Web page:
Warning: There is an apparent problem with Copay that has led to multiple reports of missing funds. The wallet should be considered insecure until this issue is resolved. See the end of this article for more details.
Atlanta-based BitPay was founded as a cryptocurrency payment service in 2011. At a time when many businesses were competing to be the first in their industries to implement Bitcoin—which often led to sales rushes—BitPay’s payment gateway made it easy for the service to accept Bitcoin. BitPay was also among the first payment services to allow the automatic conversion of a specified percentage of received BTC into fiat.
BitPay’s convenience and reliability during a time when companies were keen to experiment with Bitcoin but struggling to implement it led to its becoming a popular and much-emulated service. The Bitcoin ecosystem has changed dramatically since 2011, however, and businesses that are serious about Bitcoin have largely implemented their own payment solutions (if only to save the 1% fee BitPay charges on each transaction processed over 30 per month).
The BitPay timeline
Significant events in BitPay’s history taken from the company’s About page
Absent from the timeline above are three important events:
- The phishing attack on BitPay CEO Stephen Pair in September 2015, in which 5,000 BTC was lost.
- The termination of BitPay’s prepaid debit card by Visa in January 2018. This came as a result of the credit card company’s severing of ties with WaveCrest, a banking intermediary facilitating multiple crypto-funded payment cards.
- BitPay’s support for the SegWit2x hard fork, which ultimately failed both politically and technically, from mid- to late 2017. This last item has a special significance in any discussion of BitPay’s wallet.
The BitPay/Copay wallet
BitPay launched its Copay wallet in mid-2015. It’s a light (i.e., Simple Payment Verification or SPV) wallet, which means that it doesn’t download the full Bitcoin blockchain for verification. Instead, it relies on third-party servers for information.
Light wallets consume far fewer system resources, but they’re less secure (in theory) and more centralized, and they don’t help support the Bitcoin network.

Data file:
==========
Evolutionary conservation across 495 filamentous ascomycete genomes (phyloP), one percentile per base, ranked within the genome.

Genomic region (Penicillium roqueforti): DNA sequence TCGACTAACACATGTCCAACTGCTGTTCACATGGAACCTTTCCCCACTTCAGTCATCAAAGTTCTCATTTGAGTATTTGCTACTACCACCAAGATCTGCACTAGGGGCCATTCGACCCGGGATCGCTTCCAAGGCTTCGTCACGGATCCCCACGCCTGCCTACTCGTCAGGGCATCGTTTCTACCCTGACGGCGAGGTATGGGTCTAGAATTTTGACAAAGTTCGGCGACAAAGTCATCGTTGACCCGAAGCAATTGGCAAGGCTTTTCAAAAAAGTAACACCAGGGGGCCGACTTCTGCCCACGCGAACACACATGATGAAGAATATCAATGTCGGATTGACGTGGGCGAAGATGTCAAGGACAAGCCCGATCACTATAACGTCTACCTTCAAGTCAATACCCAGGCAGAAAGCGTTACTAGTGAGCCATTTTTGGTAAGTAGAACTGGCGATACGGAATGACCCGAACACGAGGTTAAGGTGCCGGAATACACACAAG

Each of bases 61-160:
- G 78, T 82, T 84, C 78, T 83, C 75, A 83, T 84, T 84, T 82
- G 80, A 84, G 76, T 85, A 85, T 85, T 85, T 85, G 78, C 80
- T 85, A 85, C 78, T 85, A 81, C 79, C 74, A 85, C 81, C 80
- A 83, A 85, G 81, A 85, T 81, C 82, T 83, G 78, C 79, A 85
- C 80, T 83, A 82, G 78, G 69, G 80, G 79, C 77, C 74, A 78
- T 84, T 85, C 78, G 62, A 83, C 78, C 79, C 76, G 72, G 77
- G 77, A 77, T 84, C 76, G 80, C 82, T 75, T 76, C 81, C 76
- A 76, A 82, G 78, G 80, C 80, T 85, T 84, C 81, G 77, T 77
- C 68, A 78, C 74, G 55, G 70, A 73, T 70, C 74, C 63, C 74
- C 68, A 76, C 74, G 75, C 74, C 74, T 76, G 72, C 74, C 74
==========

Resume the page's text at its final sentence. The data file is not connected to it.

Copay is available for mobile (iOS, Android, Windows Phone) and desktop (Windows, Linux, Mac).
Copay allows for the creation of multiple accounts within a single wallet. You can create separate accounts for business and personal use, for example.
Copay is an HD (hierarchical deterministic) wallet. This is a fancy way of saying that you back up your wallet by recording and storing a random series of words known as a seed phrase. This seed phrase allows you to generate a very large amount of private keys and addresses.
This is also more convenient than backing up a digital file, as your seed phrase may be recorded in a durable physical format (such as steel).
Copay allows for the creation of multi-signature accounts. Such accounts may only spend money with the approval of multiple parties. This is useful for creating the Bitcoin equivalent of joint bank accounts. Spending requires authorization from either all or a certain number of parties depending on how the wallet is configured.
All of Copay’s wallet and server code is public. This allows any interested party to inspect, review, and improve the code, leading to a far more trustable wallet than those that contain closed sourced code (most multi-wallets, for example).
Clean user interface
Copay has an attractive and intuitive UI. It displays prices in 150 different currencies and has support for multiple languages.
Hardware wallet support
Chrome versions of the Copay wallet allow for integration with a hardware wallet—the most secure and convenient way to protect the private keys that control your coins.
Copay currently supports Bitcoin and Bitcoin Cash.
There are several wallets, such as Electrum, that have all of the above seven features and more—so what makes Copay special? Previously, we could have cited Copay’s in-wallet facility for coin purchases, but this is no longer available following Visa’s withdrawal of support. BitPay is seeking to establish a similar partnership with another payment service at the time of writing.
The Copay wallet’s integration with BitPay services is probably its main selling point. For example, the wallet will verify the address of a merchant using BitPay’s service, which can prevent misdirected payments. There are many such merchants, so this can be a useful feature for those who don’t regularly (or obsessively) check payment addresses.
Technically and design-wise, Copay appears sound. However, BitPay’s unfortunate foray into Bitcoin politics has greatly damaged trust in its wallet. Copay was delisted from Bitcoin.org’s list of trusted wallets for endorsing the BTC1 hard fork as “the real Bitcoin.” The BTC1 hard fork eventually failed for both political and technical reasons.
That BitPay advised its wallet (server) users to switch over to rushed, untested code that ultimately failed to activate is disturbing, to say the least.
There have also been multiple reports of an issue leading to missing funds (2) (3). This is an extremely serious matter for any wallet—whose primary function it is to securely store value.
Conclusion: Is Copay a good wallet?
If we were to look only at its features, Copay would be a solid choice for a wallet. However, today there are alternatives that supply similar features without the politics that accompany Copay. Also, until the missing funds issue is resolved, it’s hard to recommend Copay as a solid choice.
Since BitPay is considered a veteran in the Bitcoin ecosystem, it will probably address these issues in the near future. Until then, use Copay cautiously and definitely not for large amounts of money.